So competitors and entrenched interests attack pharmaceutical advertising. They point at the ads and they say, that’s “the real problem”. But lets look at the real numbers for a moment. Pharmaceutical costs for the average health care plan went up 14% last year. . Drug prices went up about 5% and utilization increased by 9%. Again, increased drug utilization is a good thing. It should be the goal of a well-functioning health care system to get people out of the hospital and onto medications.

Those are the real numbers. But the health insurance industry has been claiming that this 14% increase in pharmaceutical costs forces them to raise their premiums at the same rate. Reporters, of course, are in a big hurry to get the best sound bites possible. So the media takes the health insurers claim at face value, not realizing that there isn’t a 1-to-1 correlation between a percentage point increase in drug costs and a percentage increase in insurance premiums. In fact, when you stop and think about it, the insurers’ math is completely untenable. If pharmaceutical costs account for 10% of health care spending, a 14% increase in that 10% is 1.4%. So if pharmaceutical costs are driving up health care premiums, there should be only a 1.4% increase. It’s miniscule. And it shouldn’t even show up in the premium increase to consumers and employers, because that 1.4% increase is offset by savings elsewhere, as better drugs keep people out of the ER, out of the hospital, and off the operating room table.

Health insurers have been incredibly sophisticated at making this non-issue an issue. What the plans have actually been doing is raising their premiums because those premiums have been artificially low for a long time. It is a little known fact that not just health insurance but the entire insurance industry goes through something called the underwriting cycle. For big companies with access to capital, health insurance has relatively low barriers to entry. It’s a very easy business to get into and out of, and when it’s a profitable business, a lot of people get in, make terrific profits, and then exit the market when it gets too competitive and a price war begins. Once the price war starts, profits crash, and the weak firms get weeded out. Then prices stabilize and start rising again.

Health insurance prices fluctuate in a sine-wave that repeats itself in about a seven-year cycle. The same cycle occurs in a much shortened form in auto insurance and a much longer cycle in medical malpractice insurance. The reason for the different lengths of the industry cycles is based on how easy it is for consumers or businesses to jump in and out of different types of insurance coverage.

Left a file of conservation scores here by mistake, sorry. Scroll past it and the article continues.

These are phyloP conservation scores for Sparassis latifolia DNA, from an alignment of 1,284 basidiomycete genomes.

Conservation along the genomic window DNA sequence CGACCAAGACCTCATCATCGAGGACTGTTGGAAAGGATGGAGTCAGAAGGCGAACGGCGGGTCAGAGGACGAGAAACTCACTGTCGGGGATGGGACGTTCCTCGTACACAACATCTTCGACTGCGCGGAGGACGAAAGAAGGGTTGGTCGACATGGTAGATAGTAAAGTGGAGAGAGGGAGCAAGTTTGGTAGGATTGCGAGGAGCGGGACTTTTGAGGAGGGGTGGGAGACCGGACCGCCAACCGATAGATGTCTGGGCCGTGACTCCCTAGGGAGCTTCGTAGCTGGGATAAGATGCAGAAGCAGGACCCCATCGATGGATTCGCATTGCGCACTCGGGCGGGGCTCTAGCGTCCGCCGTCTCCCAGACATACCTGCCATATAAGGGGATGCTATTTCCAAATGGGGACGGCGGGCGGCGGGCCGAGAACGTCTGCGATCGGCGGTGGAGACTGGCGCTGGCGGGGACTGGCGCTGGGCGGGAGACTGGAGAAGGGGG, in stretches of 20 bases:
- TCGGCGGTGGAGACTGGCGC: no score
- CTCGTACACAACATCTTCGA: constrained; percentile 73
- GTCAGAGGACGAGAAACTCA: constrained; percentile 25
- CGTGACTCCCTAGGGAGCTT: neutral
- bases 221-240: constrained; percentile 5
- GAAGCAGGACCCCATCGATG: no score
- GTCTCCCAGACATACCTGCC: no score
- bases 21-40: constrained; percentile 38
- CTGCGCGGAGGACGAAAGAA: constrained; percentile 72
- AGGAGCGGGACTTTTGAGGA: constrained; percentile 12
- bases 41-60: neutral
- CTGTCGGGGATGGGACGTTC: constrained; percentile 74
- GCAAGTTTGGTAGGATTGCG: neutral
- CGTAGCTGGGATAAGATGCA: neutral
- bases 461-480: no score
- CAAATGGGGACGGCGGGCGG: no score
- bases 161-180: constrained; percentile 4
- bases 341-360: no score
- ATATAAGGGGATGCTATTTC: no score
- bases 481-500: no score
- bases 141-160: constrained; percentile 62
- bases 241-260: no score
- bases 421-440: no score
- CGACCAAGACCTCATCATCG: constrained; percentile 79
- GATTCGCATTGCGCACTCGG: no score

People turn over their auto insurance very easily. You can switch auto insurers with a single phone call. You can change your health plan only once a year, if at all, and in medical malpractice markets, doctors are tied to long-term contracts. This cyclicality is what’s really driving the recent increases in health-insurance premiums.

Pharmaceutical costs are not really the problem for insurers at all. Better drugs are actually part of the solution to rising health care costs. What any drug does – especially a newer and better one - is to keep someone off the operating table or out of the hospital. Drug substitution for these other forms of health care pays for itself many times over.

We had theorized this for years in the health economics community and finally Frank Lichtenberg, an industrial economist over at Columbia, came along and proved it. He showed that for every dollar that we spend on better, newer, more effective drugs, we save almost $4 elsewhere in the health care equation—almost always from reduced hospital costs.

This is a natural technological evolution and it’s happening everywhere in our society. We replace labor with technology. We replace services with capital, as has happened through computers. It’s what’s happened across the board in manufacturing and it’s what’s happening in health care. When we talk about pharmaceutical costs we are really talking about the industrialization of health care.

So why have drug costs become the villain du jour? I think it’s because drugs are so visible in our society in a way they have not been in the past. Also, part of the psychology of being a patient makes the market for health care unique. People are willing consumers of fast food and automobiles. They are not often willing consumers of medicine. Regina Herzlinger, a professor at Harvard Business School, authored a piece in the Wall Street Journal not too long ago where she talked about why we needed rational consumer markets in health care. We should, she argued, think of health care options like a menu in restaurants.